Archaeologists have discovered a Bronze Age pit built from large stone slabs on Sligo’s Coney Island.
Experts believe the box-like structure, measuring about a meter long and 80 cm wide (3' x 2.5'), could have been used for bathing or cooking 4,000 years ago.
It is thought to be part of a fulacht fiadh, a prehistoric trough or pit dug into the ground and filled with water. Heated stones would be added to bring the water to boil.
Eammon Kelly, the director of Irish Antiquities at the National Museum, led the excavation team. The structure was identified as an archaeological site by IT Sligo student Ciaran Davis, who alerted the museum.
“It tells us that people walked the beach here 3,000 or 4,000 years ago, searched for large stone slabs, and carefully built this structure,” said Davis, an archaeology student. “Many other archaeological sites probably await discovery on Coney.”
Dr Marion Dowd, a lecturer at IT Sligo, said that while there are thousands of similar Bronze Age structures throughout Ireland, it is rare to find one on a beach.
“I know of one other example in Cork. It makes us wonder why they would have wanted to heat saltwater.”
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Dr Dowd said locally the structure has been known as the “lovers’ wishing well” and the belief was that anyone who lay inside it would dream of the person they would marry. It was also known as “the sailor’s grave.”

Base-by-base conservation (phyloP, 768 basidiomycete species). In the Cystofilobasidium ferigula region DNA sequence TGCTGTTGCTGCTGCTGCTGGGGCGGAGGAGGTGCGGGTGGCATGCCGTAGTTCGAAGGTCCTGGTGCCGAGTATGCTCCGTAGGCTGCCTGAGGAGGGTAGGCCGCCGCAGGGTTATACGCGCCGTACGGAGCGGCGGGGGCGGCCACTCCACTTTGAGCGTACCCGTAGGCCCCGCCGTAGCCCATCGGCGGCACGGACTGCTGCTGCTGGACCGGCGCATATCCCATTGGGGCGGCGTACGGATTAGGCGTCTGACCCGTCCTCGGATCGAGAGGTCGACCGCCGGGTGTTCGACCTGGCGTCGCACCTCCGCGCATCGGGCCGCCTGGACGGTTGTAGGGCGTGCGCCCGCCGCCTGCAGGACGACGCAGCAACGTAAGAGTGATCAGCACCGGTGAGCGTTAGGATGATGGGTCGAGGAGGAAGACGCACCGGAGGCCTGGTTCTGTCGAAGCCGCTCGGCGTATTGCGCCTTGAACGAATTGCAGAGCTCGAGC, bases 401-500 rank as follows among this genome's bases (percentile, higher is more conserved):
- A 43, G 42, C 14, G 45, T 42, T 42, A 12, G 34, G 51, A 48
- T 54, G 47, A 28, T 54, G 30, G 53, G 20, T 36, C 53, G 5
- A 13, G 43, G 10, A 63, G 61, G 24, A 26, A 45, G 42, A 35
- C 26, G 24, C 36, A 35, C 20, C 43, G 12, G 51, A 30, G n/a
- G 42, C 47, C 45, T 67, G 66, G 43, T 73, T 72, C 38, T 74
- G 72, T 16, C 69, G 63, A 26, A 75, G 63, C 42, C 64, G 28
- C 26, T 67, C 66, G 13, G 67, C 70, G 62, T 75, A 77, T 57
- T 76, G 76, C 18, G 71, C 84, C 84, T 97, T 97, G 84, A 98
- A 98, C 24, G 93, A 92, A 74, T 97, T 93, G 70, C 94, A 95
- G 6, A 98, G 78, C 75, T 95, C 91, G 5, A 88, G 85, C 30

Only one family lives on the island full-time, but there are a number of holiday homes on Coney, which is also popular with day trippers.
As the structure had been known to local people for decades, Eammon Kelly told the Irish Times the it was “quite extraordinary” that is had remained undisturbed for so long.
“It shows the absolute respect the community has for it, perhaps because some thought it was the grave of a sailor,” he said. “But we have seen grave sites elsewhere which were plundered.”
The researchers will use radiocarbon dating to determine the exact age of the structure.